Visitors will soon have better access to the Rockpile Museum after Campbell County Commissioners on Tuesday approved an agreement for a pedestrian activated crosswalk system that’s been in the works for more than two years. The new access across 2nd Street to the museum will give visitors and tourist safer and better access to the facility.
Commissioners were unanimous in giving a thumbs up to the agreement with HDR Engineering, Inc. of Gillette to perform the design and contract administration services for the project at a cost not to exceed $42,221.66.
The overall project will have a price tag of $185,500 which was budgeted by the commissioners. However, there will be some financial help as the county received some assistance with a Wyoming Department of Transportation (WYDOT) Transportation Alternatives Programs (TAP) Grant that was approved with an 80/20 county match.
“The installation of a pedestrian-activated crosswalk system and signage across 2nd street near the museum will provide increased safety for those crossing the street at that location,” Public Works Senior Engineer Clark Melinkovich said.
Melinkovich told commissioners the crosswalk would be much like the one installed near the Campbell County Public Library which provides pedestrians a much safer way to cross 4-J Road.
The crosswalk will include advanced solar-powered warning flashers, radio-connected flashing crossing signs and warning signs, a raised median, crosswalk, pedestrian ramps off the curb on both sides of 2nd Street and a pedestrian refuge in the center of the roadway for added safety.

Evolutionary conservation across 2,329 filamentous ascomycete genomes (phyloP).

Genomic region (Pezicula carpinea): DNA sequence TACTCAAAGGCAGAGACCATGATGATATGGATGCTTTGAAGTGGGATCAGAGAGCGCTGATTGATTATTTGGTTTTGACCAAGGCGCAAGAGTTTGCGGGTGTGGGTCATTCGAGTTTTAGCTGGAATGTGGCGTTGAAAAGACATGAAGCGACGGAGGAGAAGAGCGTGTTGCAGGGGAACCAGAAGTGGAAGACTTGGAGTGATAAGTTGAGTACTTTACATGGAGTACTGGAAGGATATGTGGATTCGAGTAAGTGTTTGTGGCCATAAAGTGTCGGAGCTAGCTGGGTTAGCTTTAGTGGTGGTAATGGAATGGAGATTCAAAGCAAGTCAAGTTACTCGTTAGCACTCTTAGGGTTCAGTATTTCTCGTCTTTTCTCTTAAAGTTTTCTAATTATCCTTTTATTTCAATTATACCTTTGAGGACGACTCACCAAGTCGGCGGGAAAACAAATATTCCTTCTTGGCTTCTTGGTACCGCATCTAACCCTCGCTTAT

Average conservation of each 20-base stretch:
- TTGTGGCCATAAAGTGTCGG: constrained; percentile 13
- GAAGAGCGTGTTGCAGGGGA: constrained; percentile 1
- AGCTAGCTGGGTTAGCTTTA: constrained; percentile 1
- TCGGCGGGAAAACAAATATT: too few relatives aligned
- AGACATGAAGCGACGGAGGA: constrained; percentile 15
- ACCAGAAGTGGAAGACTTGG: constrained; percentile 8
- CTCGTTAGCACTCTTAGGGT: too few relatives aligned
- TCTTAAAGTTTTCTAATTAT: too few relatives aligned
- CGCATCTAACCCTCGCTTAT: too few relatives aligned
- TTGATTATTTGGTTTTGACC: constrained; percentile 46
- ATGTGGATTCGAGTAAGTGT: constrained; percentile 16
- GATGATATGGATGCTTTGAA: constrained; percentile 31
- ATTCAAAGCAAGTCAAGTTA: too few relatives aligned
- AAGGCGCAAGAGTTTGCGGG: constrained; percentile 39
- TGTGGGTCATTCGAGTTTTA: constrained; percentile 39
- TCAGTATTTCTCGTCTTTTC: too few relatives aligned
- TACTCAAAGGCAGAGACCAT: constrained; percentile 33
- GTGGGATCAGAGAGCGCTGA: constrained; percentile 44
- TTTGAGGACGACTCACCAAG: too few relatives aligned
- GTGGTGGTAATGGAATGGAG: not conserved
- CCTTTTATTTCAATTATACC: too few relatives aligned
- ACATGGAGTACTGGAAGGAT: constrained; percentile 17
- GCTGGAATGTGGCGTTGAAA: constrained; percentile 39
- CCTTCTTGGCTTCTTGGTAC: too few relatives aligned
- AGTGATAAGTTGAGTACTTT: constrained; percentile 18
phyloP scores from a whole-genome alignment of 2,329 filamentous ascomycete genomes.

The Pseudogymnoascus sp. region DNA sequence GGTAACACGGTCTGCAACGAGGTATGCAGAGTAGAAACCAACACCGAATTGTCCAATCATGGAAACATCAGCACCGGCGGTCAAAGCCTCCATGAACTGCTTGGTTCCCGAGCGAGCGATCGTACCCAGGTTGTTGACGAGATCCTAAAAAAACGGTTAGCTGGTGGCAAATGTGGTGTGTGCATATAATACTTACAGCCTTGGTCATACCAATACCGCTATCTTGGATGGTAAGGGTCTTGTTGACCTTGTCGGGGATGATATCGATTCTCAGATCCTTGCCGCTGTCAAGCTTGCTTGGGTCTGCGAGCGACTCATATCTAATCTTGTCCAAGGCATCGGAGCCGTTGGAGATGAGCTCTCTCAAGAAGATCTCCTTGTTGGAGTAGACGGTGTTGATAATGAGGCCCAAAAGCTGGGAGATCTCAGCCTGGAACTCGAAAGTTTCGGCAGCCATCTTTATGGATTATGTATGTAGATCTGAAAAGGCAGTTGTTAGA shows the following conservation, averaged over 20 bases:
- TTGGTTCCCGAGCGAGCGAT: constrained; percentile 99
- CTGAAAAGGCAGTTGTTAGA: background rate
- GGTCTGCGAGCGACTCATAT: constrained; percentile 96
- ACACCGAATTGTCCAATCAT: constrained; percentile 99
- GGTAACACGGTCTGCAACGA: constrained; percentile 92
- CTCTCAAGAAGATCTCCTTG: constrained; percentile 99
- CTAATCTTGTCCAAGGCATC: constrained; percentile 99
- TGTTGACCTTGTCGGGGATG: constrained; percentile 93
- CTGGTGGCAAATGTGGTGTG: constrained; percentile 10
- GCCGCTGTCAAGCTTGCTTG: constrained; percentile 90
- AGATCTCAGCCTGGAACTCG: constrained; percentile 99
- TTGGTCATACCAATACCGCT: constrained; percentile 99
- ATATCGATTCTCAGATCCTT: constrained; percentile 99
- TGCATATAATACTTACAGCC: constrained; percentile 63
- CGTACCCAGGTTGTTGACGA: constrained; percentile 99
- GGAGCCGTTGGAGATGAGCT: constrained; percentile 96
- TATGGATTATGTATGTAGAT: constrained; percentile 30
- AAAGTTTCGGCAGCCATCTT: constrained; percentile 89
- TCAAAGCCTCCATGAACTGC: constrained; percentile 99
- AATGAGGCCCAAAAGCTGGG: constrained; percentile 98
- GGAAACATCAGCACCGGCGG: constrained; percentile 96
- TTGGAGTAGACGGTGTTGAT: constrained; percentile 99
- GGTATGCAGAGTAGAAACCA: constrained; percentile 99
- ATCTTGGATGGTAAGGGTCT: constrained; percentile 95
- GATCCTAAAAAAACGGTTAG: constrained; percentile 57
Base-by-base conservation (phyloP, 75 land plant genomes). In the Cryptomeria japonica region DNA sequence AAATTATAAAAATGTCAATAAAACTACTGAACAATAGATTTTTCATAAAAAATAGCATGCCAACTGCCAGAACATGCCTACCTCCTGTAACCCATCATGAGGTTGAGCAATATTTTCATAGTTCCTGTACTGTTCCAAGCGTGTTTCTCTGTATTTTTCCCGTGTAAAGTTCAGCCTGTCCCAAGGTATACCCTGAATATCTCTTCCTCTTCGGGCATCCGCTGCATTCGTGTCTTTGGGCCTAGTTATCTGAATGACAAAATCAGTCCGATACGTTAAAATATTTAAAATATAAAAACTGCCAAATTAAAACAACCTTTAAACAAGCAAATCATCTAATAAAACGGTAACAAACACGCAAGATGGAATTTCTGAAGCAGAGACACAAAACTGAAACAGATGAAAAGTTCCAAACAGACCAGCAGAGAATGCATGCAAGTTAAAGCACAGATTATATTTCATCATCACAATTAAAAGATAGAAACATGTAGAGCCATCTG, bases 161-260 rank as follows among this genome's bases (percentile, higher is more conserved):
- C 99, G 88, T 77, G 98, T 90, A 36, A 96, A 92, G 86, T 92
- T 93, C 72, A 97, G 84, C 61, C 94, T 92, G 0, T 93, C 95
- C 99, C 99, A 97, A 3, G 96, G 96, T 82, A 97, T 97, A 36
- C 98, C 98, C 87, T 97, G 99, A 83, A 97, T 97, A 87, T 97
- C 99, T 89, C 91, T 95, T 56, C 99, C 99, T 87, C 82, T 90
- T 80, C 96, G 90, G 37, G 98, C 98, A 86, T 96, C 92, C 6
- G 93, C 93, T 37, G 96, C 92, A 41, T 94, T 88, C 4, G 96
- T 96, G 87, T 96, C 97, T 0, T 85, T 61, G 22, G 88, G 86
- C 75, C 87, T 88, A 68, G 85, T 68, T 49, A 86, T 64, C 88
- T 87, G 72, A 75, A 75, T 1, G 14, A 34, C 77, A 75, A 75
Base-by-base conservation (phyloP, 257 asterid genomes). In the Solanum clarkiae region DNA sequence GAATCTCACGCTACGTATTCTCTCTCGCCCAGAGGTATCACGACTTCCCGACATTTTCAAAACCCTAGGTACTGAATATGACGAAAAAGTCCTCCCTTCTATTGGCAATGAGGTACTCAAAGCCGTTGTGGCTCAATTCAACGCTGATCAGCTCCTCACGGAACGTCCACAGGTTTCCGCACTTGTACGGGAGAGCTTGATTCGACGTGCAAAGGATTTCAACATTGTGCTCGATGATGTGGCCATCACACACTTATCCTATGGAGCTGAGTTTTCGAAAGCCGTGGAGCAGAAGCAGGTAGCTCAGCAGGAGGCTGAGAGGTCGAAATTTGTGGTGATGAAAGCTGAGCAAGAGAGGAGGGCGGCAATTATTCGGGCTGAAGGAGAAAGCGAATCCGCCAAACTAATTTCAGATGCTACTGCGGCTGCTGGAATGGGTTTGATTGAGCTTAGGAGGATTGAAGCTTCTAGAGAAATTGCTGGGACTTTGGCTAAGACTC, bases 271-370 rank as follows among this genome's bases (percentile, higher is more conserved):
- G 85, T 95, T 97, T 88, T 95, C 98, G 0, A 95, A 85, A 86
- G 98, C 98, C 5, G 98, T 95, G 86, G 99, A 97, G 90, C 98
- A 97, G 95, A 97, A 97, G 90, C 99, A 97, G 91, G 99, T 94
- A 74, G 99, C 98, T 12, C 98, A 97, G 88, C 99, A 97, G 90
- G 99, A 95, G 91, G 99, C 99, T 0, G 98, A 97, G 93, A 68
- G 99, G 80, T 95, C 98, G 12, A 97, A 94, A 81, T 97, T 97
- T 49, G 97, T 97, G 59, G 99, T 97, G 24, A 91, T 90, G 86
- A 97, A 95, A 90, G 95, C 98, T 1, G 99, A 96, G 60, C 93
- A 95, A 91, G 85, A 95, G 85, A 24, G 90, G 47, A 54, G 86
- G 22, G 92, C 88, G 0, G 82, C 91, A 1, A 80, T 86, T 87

The county owns a building and parking lot just south of 2nd street that will serve as overflow parking for larger events at the museum as well as provide tour buses a parking location. It is anticipated museum visitors will park there utilize the crosswalk when visiting the museum.
Rockpile Museum Director Robert Henning told commissioners the project will also help with every day parking.
“This will help us with large events and large vehicles. It will help staff to park elsewhere and allow all of our spots for visitors. We will be patient, even if it takes more time, you know three years in museum time is pretty short,” Henning said. “We are just excited about the updated safety and to make sure everyone can get to the museum without incident.”
The current timeline is to formalize a winter design with a spring 2022 construction start. A more specific timetable will be announced during the design phase. The physical part of the project is slated to take four weeks to complete.
TAP grants are federally funded, community-based projects that expand travel choices and enhance the transportation experience by integrating modes and improving the cultural, historic, and environmental aspects of our transportation infrastructure. Projects must be one of 10 eligible activities and must relate to surface transportation. Campbell County qualifies under “Pedestrian & Bicycle Facilities” which provides monies for sidewalks, walkways or curb ramps; bike lane striping, wide paved shoulders, bike parking and bus racks; traffic calming; off-road trails; bike and pedestrian bridges and underpasses; as well as be ADA compliance.